Since the Hittites made the first jewelery of silver about 7000 years ago, the precious metal was always associated with the moon because of its bright shine. The Egyptians called it "lunar metal", and in the Middle Ages the crescent was a symbol of silver, which the alchemists had dedicated to the moon goddess Luna. Even today, it is used in psychotherapy to promote the memory of dreams and bring to the light of the suppressed. As a homeopathic remedy it is to help, among other things, sleep disturbances.
The Latin word for silver, "argentum", is derived not only from the element symbol Ag, but also from the name of the silver producer Argentina, which was named as the only country after a chemical element. However, the world's largest silver deposits are in Peru, Bolivia, Poland, Mexico, USA and Canada.
Of all the precious metals, silver is the most abundant, with a content of 0.079 g / t at the solid earth crust nevertheless extremely rare. Silver occurs as pure (solid) metal in nature, but is mostly obtained from silver ores (eg silvery silver with about 87% silver content) and silvery ores (0.01 to 1% silver).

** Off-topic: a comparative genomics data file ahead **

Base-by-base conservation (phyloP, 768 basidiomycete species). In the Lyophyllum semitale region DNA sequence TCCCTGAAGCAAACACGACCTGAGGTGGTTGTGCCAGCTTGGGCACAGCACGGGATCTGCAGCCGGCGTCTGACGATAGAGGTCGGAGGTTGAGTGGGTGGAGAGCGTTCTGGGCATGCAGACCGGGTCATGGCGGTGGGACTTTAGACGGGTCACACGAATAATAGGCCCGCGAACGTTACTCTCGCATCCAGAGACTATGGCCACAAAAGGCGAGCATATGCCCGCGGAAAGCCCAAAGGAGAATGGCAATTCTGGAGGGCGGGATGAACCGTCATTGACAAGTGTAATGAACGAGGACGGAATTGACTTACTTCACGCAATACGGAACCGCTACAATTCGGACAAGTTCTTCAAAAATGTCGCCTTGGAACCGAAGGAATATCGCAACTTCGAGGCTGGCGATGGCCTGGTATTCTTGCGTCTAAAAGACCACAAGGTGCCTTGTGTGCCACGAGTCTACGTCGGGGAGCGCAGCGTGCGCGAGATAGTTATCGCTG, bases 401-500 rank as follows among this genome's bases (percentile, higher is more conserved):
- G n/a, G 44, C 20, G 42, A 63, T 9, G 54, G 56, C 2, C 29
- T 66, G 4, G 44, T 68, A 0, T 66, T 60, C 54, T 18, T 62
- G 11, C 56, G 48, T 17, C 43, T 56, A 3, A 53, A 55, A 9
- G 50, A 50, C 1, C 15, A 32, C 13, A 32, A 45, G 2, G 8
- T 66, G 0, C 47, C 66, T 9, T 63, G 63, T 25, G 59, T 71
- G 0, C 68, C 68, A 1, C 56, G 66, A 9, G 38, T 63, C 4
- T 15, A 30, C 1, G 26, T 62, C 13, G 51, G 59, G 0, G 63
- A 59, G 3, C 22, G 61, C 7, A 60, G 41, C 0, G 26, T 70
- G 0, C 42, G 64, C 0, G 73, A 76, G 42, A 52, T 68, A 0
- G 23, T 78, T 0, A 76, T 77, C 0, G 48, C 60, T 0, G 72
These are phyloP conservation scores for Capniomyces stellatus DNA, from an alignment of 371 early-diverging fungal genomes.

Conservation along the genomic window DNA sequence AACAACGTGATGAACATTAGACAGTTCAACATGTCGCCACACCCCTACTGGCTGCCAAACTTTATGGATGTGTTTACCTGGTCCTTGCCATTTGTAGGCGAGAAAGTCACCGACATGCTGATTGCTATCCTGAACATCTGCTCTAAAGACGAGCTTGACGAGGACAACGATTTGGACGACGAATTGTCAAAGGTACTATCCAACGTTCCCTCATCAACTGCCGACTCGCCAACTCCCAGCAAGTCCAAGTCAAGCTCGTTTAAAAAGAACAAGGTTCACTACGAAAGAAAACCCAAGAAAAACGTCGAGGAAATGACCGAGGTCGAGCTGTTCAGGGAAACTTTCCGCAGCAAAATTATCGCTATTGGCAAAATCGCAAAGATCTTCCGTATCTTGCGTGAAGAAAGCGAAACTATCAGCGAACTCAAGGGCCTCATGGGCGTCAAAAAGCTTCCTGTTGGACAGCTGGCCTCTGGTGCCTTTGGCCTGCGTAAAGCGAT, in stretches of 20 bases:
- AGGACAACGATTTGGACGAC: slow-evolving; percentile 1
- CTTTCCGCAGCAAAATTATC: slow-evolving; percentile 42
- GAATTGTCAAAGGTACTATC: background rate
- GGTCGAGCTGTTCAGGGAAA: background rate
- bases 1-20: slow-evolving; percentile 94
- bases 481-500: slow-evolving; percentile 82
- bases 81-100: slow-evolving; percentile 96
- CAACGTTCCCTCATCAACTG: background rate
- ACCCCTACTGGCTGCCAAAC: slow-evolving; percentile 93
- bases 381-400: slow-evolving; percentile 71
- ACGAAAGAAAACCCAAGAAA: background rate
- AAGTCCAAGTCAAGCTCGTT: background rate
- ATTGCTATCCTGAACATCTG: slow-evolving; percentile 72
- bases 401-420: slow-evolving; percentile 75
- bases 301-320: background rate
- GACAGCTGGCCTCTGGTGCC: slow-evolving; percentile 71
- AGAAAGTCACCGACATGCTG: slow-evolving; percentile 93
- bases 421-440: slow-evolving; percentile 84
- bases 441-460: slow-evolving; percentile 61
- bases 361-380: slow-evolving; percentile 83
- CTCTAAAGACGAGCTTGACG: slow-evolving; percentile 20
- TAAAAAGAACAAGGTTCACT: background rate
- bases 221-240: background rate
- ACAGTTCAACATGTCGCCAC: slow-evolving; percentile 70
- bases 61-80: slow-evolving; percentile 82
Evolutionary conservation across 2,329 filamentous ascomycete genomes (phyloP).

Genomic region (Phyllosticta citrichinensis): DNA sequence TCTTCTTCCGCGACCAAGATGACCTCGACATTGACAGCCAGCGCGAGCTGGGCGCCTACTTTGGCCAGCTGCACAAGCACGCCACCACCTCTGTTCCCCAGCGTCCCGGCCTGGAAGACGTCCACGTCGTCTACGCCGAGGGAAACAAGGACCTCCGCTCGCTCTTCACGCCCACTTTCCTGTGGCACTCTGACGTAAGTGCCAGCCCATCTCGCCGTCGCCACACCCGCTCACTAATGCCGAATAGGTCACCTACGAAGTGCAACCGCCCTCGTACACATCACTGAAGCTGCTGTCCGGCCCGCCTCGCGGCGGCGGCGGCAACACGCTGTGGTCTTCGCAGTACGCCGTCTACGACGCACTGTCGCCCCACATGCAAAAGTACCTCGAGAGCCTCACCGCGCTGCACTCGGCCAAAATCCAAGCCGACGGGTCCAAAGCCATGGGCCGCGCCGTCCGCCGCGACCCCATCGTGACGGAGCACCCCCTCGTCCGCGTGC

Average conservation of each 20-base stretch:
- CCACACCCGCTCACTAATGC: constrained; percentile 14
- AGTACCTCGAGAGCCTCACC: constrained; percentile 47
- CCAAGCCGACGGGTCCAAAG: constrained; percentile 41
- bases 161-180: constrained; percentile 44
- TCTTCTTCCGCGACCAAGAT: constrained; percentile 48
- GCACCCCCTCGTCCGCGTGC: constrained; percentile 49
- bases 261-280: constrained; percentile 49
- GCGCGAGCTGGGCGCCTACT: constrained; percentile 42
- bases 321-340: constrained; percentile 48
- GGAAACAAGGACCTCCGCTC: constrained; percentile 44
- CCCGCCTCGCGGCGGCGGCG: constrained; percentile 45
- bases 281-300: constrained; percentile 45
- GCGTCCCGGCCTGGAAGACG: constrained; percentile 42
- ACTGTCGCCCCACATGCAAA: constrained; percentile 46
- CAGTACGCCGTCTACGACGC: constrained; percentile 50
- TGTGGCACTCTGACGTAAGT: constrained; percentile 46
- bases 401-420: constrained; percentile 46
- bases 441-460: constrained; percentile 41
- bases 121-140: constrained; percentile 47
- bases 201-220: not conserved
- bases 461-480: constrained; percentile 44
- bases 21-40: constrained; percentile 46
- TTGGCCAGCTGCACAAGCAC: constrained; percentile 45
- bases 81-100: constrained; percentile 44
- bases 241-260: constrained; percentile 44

It is easy to alloy and is used mostly in copper-silver alloys. Their value depends on the fine content of silver, which is expressed in thousandths of a milliliter of the total mass and can be read off using the fine stamp. The most common is 800, 835 and, above all, 925 silver, known as "sterling silver" and in special coins, jewelery and cutlery. Investment coins and silver bars consist of at least 999 silver and are regarded as a popular and valuable financial investment.